Keywords: Aripiprazple, adolescent, early onset schizophrenia, worsening of psychosis


How to cite this article:
Panigrahi M, Padhy SK, Rathi R. Aripiprazole monotherapy in an adolescent worsens psychosis. Indian J Pharmacol 2013;45:195-6

How to cite this URL:
Panigrahi M, Padhy SK, Rathi R. Aripiprazole monotherapy in an adolescent worsens psychosis. Indian J Pharmacol [serial online] 2013 [cited 2021 Feb 25];45:195-6. Available from: https://www.ijp-online.com/text.asp?2013/45/2/195/108322



 » Introduction Top


Early detection and treatment of early onset schizophrenia (EOS) can lead to better outcome. [1],[2] Aripiprazole, a second-generation antipsychotic, is approved for treatment of 13-17-year-old patients with schizophrenia. [3] However, use of aripiprazole in adults may be associated with worsening of psychosis in occasional cases, [4],[5],[6],[7],[8],[9],[10] but, no such data is available in adolescents. Here, we present an EOS where psychosis worsened with aripiprazole.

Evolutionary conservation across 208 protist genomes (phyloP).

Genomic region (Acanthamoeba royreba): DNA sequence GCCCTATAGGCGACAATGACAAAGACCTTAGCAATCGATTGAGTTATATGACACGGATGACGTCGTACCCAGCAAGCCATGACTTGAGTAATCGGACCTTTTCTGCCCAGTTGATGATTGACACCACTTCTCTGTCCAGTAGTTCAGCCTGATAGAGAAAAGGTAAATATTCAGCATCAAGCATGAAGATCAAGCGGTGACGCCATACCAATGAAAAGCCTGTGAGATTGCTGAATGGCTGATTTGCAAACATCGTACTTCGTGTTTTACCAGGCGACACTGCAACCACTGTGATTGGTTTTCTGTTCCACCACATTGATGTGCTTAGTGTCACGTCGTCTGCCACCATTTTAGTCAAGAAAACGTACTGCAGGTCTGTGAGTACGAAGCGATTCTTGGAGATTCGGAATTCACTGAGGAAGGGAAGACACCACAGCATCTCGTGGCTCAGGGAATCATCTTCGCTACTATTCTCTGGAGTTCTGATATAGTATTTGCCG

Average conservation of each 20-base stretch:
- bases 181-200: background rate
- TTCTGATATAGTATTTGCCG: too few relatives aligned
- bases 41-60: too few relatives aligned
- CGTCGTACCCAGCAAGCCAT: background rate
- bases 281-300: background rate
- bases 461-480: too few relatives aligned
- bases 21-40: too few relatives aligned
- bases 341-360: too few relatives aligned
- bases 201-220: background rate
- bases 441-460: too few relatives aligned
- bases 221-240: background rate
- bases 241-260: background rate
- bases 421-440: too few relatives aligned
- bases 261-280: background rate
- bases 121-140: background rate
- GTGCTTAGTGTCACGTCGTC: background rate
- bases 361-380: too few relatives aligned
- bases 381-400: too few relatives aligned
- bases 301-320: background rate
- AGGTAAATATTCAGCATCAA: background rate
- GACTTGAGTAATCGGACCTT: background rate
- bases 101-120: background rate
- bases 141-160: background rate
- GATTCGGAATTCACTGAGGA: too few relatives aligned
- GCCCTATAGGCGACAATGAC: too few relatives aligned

» Case Report Top